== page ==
In the latest instalment of my week-long feature to celebrate International Podcast Month, Holly from Past Loves Podcast – a podcast devoted to the greatest love stories from history – tells the Hisdoryan blog all about her podcast, including her favourite episode so far.
Since I finished my undergraduate in History & Economics at the University of York, I have been trying to talk to people about history. In the office, at parties, it didn’t matter where I was or who I was with I wanted to discuss history. In fact, it was a running joke in the office that I could turn any conversation onto the topic of Russian history, a particular favourite of mine.
At the same time, I am an avid podcast fan. I don’t think a day goes by when I don’t utter the words “I heard on a podcast that…” and I had been throwing around podcast ideas for a while. Then, lockdown and furlough gave me the opportunity to work on one of my ideas. I knew that I would never have as good a time to invest hours upon hours in researching, interviewing and editing a podcast. So I decided to take a leap of faith and start…
Past Loves is a weekly history podcast that takes listeners on a journey into the most heart-warming, joyous and gut-wrenching tales of love throughout time. Each episode features a special guest from the world of heritage or academia to discuss the more passionate side of history. In season one I was lucky enough to welcome guests from well-known heritage sites such as Castle Howard, as well as international best-sellers like Helen Rappaport. There is a love story for everyone and fans of Downton Abbey, the Brontë sisters and Queen Victoria are sure to find a couple that steals their heart in the first season.
My favourite couple featured in season one, whom I discussed with author and senior research fellow of the Institute of Historical Research at the University of London Elisabeth Kehoe, was Charles Stewart Parnell and Katie O’Shea. I came across one of their letters to each of other when I was in the very early stages of creating the podcast and their love story instantly came to mind. I’d learnt about the pair in passing whilst studying the Irish Question for A Level history but I knew Katie by another name – Kitty O’Shea. Kitty was the nickname given to Katie amid the vehement public response to Charles and Katie’s relationship. In many ways, she was vilified as the most hated woman in Ireland and it was by this derogatory slur that I remembered her. She was so much more. Their love story was so much more.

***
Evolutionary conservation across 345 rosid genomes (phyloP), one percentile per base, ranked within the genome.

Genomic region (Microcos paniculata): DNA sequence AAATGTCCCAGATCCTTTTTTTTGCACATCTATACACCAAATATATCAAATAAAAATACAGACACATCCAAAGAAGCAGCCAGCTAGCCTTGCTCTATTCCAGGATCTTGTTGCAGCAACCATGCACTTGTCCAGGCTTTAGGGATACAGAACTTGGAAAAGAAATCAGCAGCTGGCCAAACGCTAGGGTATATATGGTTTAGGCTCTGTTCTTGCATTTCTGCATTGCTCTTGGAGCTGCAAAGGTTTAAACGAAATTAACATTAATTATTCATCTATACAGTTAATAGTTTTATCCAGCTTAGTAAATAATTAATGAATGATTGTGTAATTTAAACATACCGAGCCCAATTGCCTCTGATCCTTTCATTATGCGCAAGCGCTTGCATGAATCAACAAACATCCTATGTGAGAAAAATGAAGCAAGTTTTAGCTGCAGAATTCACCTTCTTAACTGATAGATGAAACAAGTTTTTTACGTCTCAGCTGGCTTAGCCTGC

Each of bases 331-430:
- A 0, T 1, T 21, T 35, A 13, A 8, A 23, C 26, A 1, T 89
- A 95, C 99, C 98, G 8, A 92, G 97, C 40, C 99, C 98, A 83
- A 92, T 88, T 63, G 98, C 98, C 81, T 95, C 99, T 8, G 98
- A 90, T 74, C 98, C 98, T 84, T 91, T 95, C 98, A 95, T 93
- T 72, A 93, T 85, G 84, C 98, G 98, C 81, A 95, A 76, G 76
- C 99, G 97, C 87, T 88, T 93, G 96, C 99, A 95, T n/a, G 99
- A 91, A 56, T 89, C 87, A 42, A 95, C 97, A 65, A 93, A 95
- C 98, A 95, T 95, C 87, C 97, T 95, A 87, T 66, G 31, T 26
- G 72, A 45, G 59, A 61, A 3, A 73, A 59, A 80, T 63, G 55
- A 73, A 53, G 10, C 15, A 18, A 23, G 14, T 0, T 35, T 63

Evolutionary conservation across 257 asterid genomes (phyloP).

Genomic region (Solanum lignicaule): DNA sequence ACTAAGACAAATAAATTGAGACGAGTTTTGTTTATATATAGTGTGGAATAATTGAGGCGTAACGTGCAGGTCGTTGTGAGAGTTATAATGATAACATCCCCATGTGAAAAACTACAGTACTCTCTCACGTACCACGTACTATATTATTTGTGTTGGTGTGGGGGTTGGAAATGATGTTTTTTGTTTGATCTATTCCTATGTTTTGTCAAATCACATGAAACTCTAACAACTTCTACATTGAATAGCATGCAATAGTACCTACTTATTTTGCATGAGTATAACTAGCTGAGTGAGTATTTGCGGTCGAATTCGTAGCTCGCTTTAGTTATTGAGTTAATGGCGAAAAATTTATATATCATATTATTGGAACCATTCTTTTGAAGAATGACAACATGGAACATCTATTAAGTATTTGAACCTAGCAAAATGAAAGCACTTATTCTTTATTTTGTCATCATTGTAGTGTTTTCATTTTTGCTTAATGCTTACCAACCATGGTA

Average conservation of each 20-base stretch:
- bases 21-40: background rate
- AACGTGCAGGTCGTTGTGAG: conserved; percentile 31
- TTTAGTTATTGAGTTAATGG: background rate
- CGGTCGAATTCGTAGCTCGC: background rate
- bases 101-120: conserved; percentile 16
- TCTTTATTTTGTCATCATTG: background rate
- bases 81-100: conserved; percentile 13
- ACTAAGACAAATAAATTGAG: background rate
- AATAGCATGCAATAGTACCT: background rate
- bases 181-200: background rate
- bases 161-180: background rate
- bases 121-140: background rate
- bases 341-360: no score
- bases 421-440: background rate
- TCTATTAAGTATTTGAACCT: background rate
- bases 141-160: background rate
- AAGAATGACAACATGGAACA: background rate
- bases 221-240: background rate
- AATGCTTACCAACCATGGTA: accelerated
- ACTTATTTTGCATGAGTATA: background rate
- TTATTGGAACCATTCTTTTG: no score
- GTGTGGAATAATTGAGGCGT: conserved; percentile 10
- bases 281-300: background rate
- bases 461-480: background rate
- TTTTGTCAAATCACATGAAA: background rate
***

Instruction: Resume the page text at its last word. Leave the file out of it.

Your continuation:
In the 1880s MP Charles Stewart Parnell was revered within politics. For the first time the Leader of the Irish Parliamentary Party was respected. He was listened to. An extraordinary parliamentarian, Charles fell in love with Katie at a dinner party that she was hosting for her husband Willie O’Shea – also an MP at the time. One of the most famous love triangles of the Victorian period then ensued. Katie and Wille’s marriage was complicated and for years they had been living it seems two entirely different lives. Katie was still apprehensive though of Charles’ advances. She was a married woman and there was a lot at risk.
Nevertheless, they fell deeply in love with each other. Charles spent his time at Katie’s home in Eltham where she even built him a cricket pitch. Charles referred to Katie as his ‘wifey’. He wanted her to use the initials KP – Katie Parnell. Katie on the other hand affectionately created a home for her and Charles, something they both craved. This home was a place they both valued and needed. It is saddeningly ironic to think that she became regarded as the ‘homewrecker of history’. They were not public with their relationship but, by 1887, newspapers were starting to make hints. In fact, there was already a hint made in 1886 in the Pall Mall Gazette. So, for many reasons, by the end of the decade Willie decided to file for divorce, naming Charles as corespondent. From then on things started to unravel but Charles and Katie were committed to each other.
As the divorce case proceeded without rebuttal, Charles and Katie’s acceptance of mutual self-destruction is desperately clear. Katie was dubbed Kitty – slang that at the time to referred to a prostitute or a serving maid. Charles lost his position in politics and the scandal undermined his authority in his party and parliament. But they were at last free to officially marry each other as they had wanted to do for so very long. This is why it is the most memorable episode for me. Charles and Katie endured so much to be together and then, they were only legally married for a few months, from June until Charles died in the October of 1891. In her book, Katie wrote of their final moments together:
“The last words Parnell spoke were given to the wife who had never failed him, to the love that was stronger than death—”Kiss me, sweet Wifie, and I will try to sleep a little.”
Finding these intimate and affectionate moments in history is why I love hosting the Past Loves podcast. We all understand these feelings. They connect us with historical figures in a unique and poignant way. This podcast has given me the space to be creative, to research these people whose love stories link us to the past and to recognise the legacies that these couples have left. I have found my history buzz again and even better, I have found a community of like-minded people who will always have conversations with me about history, Russian or otherwise.
The second season of Past Loves podcast will be starting in September which will cover even more love stories from around the world – those we think we know and those seemingly lost in the fabric of time. Who knows, maybe one day there will be a Past Loves book. But until then, I will be continuing to talk to incredible academics and curators to explore this more human side of history, adding a touch of romance to daily life.